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Scientific Investigations Report 2009–5201

Prepared in cooperation with the Missouri River Recovery–Integrated Science Program U.S. Army Corps of Engineers, Yankton, South Dakota

Ecological Requirements for Pallid Sturgeon Reproduction and Recruitment in the Lower Missouri River: A Research Synthesis 2005–08

By Aaron J. DeLonay1 , Robert B. Jacobson1, Diana M. Papoulias1, Darin G. Simpkins1, Mark. L. Wildhaber1, Joanna M. Reuter1, Tom W. Bonnot2, Kimberly A. Chojnacki1, Carl E. Korschgen1, Gerald E. Mestl3 , and Michael J. Mac1

1U.S. Geological Survey, Columbia Environmental Research Center, Columbia, MO
2University of Missouri, Columbia, MO
3Nebraska Game and Parks Commission, Lincoln, NE

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Abstract

This report provides a synthesis of results obtained between 2005 and 2008 from the Comprehensive Sturgeon Research Program, an interagency collaboration between the U.S. Geological Survey, Nebraska Game and Parks Commission, U.S. Fish and Wildlife Service, and the U.S. Army Corps of Engineers’ Missouri River Recovery—Integrated Science Program. The goal of the Comprehensive Sturgeon Research Program is to improve fundamental understanding of reproductive ecology of the pallid sturgeon with the intent that improved understanding will inform river and species management decisions. Specific objectives include:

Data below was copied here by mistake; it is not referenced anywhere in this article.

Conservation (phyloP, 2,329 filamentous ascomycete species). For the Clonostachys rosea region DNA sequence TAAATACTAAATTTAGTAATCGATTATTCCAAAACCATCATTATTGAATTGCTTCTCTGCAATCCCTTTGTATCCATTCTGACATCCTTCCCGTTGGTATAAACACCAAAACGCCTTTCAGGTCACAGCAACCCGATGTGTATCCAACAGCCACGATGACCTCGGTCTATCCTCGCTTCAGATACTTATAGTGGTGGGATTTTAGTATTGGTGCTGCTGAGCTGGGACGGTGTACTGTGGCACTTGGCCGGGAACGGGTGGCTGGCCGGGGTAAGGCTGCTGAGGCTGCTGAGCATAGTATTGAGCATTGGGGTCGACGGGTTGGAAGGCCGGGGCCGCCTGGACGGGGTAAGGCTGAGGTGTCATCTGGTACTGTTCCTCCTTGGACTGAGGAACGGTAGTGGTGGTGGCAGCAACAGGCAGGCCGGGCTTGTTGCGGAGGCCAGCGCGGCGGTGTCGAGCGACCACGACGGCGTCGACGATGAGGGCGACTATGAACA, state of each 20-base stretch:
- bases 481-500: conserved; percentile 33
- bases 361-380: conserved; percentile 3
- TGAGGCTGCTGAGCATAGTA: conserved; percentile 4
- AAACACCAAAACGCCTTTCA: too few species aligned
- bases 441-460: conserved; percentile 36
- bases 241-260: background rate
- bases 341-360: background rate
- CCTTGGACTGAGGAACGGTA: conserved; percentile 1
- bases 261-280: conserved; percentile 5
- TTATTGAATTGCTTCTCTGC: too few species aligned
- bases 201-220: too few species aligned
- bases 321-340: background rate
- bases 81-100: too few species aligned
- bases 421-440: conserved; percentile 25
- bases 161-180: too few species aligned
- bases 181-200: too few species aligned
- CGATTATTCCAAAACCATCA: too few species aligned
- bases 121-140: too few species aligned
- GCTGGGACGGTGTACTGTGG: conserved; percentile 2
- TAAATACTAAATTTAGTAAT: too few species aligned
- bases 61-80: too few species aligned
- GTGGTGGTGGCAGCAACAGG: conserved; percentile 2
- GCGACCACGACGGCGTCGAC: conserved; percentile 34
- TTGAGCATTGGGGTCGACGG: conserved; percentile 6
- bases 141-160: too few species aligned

• Determining movement, habitat-use, and reproductive behavior of pallid sturgeon;
  • Understanding reproductive physiology of pallid sturgeon and relations to environmental conditions;
  • Determining origin, transport, and fate of drifting pallid sturgeon larvae, and evaluating bottlenecks for recruitment of early life stages;
  • Quantifying availability and dynamics of aquatic habitats needed by pallid sturgeon for all life stages; and
  • Managing databases, integrating understanding, and publishing relevant information into the public domain.

Management actions to increase reproductive success and survival of pallid sturgeon in the Lower Missouri River have been focused on flow regime, channel morphology, and propagation. Integration of 2005–08 Comprehensive Sturgeon Research Program research provides insight into linkages among flow regime, re-engineered channel morphology, and pallid sturgeon reproduction and survival.

The research approach of the Comprehensive Sturgeon Research Program integrates opportunistic field studies, field-based experiments, and controlled laboratory studies. The field study plan is designed to explore the role of flow regime and associated environmental cues using two complementary approaches. An upstream-downstream approach compares sturgeon reproductive behavior between an upstream section of the Lower Missouri River with highly altered flow regime to a downstream section that maintains much of its pre-regulation flow variability. The upstream section also has the potential for an experimental approach to compare reproductive behavior in years with pulsed flow modifications ("spring rises") to years without.